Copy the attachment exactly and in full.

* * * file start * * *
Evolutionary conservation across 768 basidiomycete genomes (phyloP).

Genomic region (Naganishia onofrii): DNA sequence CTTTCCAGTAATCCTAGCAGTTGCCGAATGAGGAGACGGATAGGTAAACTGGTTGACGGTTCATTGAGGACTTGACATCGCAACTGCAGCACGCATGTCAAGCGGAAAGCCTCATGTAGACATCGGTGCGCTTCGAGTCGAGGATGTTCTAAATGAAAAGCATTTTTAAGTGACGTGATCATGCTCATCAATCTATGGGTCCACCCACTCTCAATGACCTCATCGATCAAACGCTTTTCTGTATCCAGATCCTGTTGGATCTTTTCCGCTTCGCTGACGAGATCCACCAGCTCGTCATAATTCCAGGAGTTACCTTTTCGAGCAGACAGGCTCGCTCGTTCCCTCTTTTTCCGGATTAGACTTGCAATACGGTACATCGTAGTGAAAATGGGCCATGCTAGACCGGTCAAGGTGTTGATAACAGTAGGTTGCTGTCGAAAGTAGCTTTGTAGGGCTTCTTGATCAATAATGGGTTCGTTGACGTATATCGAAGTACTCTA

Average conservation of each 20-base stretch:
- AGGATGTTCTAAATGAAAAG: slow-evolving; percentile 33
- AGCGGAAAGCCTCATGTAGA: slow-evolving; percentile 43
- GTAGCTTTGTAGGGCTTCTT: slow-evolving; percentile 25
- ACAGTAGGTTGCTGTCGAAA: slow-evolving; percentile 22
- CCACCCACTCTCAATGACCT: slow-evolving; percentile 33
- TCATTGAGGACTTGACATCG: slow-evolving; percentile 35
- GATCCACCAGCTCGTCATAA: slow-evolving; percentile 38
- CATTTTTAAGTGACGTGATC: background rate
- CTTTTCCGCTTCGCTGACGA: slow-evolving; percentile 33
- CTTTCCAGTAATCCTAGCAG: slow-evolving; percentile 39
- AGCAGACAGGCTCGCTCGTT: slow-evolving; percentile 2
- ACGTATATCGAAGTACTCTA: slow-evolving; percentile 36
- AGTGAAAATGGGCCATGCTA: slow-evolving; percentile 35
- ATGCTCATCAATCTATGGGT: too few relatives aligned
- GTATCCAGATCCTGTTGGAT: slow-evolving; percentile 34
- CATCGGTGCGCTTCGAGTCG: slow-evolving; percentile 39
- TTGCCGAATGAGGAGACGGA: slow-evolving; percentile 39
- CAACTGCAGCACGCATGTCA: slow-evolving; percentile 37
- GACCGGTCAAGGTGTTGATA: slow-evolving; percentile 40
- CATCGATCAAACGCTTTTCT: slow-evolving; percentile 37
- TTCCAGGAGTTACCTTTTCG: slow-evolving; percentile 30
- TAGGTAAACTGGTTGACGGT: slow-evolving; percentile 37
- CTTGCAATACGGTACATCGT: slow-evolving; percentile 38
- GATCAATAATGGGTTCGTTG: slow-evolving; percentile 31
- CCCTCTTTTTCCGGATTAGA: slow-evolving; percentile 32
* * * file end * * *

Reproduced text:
Evolutionary conservation across 768 basidiomycete genomes (phyloP).

Genomic region (Naganishia onofrii): DNA sequence CTTTCCAGTAATCCTAGCAGTTGCCGAATGAGGAGACGGATAGGTAAACTGGTTGACGGTTCATTGAGGACTTGACATCGCAACTGCAGCACGCATGTCAAGCGGAAAGCCTCATGTAGACATCGGTGCGCTTCGAGTCGAGGATGTTCTAAATGAAAAGCATTTTTAAGTGACGTGATCATGCTCATCAATCTATGGGTCCACCCACTCTCAATGACCTCATCGATCAAACGCTTTTCTGTATCCAGATCCTGTTGGATCTTTTCCGCTTCGCTGACGAGATCCACCAGCTCGTCATAATTCCAGGAGTTACCTTTTCGAGCAGACAGGCTCGCTCGTTCCCTCTTTTTCCGGATTAGACTTGCAATACGGTACATCGTAGTGAAAATGGGCCATGCTAGACCGGTCAAGGTGTTGATAACAGTAGGTTGCTGTCGAAAGTAGCTTTGTAGGGCTTCTTGATCAATAATGGGTTCGTTGACGTATATCGAAGTACTCTA

Average conservation of each 20-base stretch:
- AGGATGTTCTAAATGAAAAG: slow-evolving; percentile 33
- AGCGGAAAGCCTCATGTAGA: slow-evolving; percentile 43
- GTAGCTTTGTAGGGCTTCTT: slow-evolving; percentile 25
- ACAGTAGGTTGCTGTCGAAA: slow-evolving; percentile 22
- CCACCCACTCTCAATGACCT: slow-evolving; percentile 33
- TCATTGAGGACTTGACATCG: slow-evolving; percentile 35
- GATCCACCAGCTCGTCATAA: slow-evolving; percentile 38
- CATTTTTAAGTGACGTGATC: background rate
- CTTTTCCGCTTCGCTGACGA: slow-evolving; percentile 33
- CTTTCCAGTAATCCTAGCAG: slow-evolving; percentile 39
- AGCAGACAGGCTCGCTCGTT: slow-evolving; percentile 2
- ACGTATATCGAAGTACTCTA: slow-evolving; percentile 36
- AGTGAAAATGGGCCATGCTA: slow-evolving; percentile 35
- ATGCTCATCAATCTATGGGT: too few relatives aligned
- GTATCCAGATCCTGTTGGAT: slow-evolving; percentile 34
- CATCGGTGCGCTTCGAGTCG: slow-evolving; percentile 39
- TTGCCGAATGAGGAGACGGA: slow-evolving; percentile 39
- CAACTGCAGCACGCATGTCA: slow-evolving; percentile 37
- GACCGGTCAAGGTGTTGATA: slow-evolving; percentile 40
- CATCGATCAAACGCTTTTCT: slow-evolving; percentile 37
- TTCCAGGAGTTACCTTTTCG: slow-evolving; percentile 30
- TAGGTAAACTGGTTGACGGT: slow-evolving; percentile 37
- CTTGCAATACGGTACATCGT: slow-evolving; percentile 38
- GATCAATAATGGGTTCGTTG: slow-evolving; percentile 31
- CCCTCTTTTTCCGGATTAGA: slow-evolving; percentile 32